Travelling solo really is the best way to travel. It is a truly magnificent and life affirming adventure that may be a little daunting at first, but really is a hugely rewarding experience that teaches you as much about yourself as it does about the world you are travelling in. Here are 10 awesome life lessons you learn when you travel alone.
Solo travel teaches you that you can handle anything.
Life is full of ups and downs, that much is true for everyone, but travelling alone with no safety net and no one around to rely on forces you out of your comfort zone and makes you deal with things on your own. That simple fact alone shows you that you can deal with things, even things you never thought you would be able to. You can deal with them because you have to, you have no choice. So when you return home with this new found self confidence the downs that life throws at you will seem like child’s play.
Solo travel teaches you that you are more outgoing than you think you are.
Backpackers who travel with partners or friends tend to be much more insular, solo travellers are forced to be more sociable out of necessity. One of the biggest worries most solo travellers have before they set off on their round the world adventures is that they will be lonely and won’t mean anyone, but solo travellers also find that they are more likely to be approached by other solo travellers wanting to make friends as well as being much more likely to talk to others, and that goes for locals as much as it does other travellers.
Solo travel teaches you that you are braver than you think you are.
This is about far more than learning that you can walk down that street alone or that you can manage the city’s public transport system without anyone holding your hand, although that can be a significant step too. This is about the absolute freedom that solo travel gives you to try new things and open yourself up to new experiences without the constraints of having anyone you know holding you back. Travelling solo means that you are absolutely free to try new things that you normally wouldn’t if you were with someone else. It means that there is no fear of being judged or ridiculed for what you really want to do or even being judged if you fail or not, because there is no one there to judge you! Solo travel is pure freedom, and embracing that can sometimes take courage, but by doing so you find that you were brave enough to do it all along.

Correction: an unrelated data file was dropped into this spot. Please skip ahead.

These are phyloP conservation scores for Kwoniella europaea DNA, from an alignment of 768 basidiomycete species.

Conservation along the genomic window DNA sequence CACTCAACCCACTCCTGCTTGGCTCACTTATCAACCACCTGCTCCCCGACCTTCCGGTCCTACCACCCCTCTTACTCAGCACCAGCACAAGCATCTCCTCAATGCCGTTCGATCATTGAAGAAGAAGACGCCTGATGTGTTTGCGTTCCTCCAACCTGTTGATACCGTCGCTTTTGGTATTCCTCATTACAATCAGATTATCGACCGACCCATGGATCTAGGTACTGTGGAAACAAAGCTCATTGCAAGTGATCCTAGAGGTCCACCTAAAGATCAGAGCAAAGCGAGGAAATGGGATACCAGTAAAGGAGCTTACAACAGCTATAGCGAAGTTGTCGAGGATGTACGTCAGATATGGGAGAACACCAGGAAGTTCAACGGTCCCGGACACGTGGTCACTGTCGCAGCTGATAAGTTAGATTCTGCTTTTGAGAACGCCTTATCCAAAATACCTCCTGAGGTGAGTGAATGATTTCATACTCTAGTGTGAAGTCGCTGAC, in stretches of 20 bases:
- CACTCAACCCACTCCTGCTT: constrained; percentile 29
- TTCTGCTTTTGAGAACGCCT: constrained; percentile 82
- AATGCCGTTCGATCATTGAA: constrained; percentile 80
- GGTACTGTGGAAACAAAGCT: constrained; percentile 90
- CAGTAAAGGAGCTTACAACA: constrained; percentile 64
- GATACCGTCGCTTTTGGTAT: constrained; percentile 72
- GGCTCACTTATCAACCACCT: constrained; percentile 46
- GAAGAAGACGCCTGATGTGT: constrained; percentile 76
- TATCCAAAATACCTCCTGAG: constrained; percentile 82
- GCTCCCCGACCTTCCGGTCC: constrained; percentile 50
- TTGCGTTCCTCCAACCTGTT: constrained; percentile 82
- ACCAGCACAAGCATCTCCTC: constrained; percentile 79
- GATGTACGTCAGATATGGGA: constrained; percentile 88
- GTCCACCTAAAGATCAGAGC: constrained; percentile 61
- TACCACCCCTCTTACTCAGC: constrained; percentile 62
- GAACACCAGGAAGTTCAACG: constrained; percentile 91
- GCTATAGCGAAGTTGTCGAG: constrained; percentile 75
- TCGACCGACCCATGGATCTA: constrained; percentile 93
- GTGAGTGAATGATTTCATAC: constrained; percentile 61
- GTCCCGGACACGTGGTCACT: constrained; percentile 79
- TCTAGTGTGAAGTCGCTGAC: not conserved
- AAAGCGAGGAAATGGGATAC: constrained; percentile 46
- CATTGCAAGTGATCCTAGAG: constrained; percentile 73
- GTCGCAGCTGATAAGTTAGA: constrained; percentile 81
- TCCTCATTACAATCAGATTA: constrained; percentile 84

Solo travel teaches you that distance doesn’t always make the heart grow fonder.
At home people are often surrounded by tons of people who aren’t necessarily good for you, or some who frankly don’t matter one way or the other. Travelling the world solo teaches you who really matters and who doesn’t. Those who are really important will still be a part of your life when you return a whole new and infinitely more important person, those who don’t be won’t, and that really isn’t a bad thing.
Solo travel shows you that you are allowed to be a little selfish.
Travelling alone means you don’t have to put up with anyone else’s crap. No more compromising on their stupid ideas to sit in and have a quiet night or head to that fast food place instead of the street stall. You can do what you want when you want and it is awesome! And you know what? It’s actually okay to be selfish.
Solo travel teaches you that ‘you time’ is okay.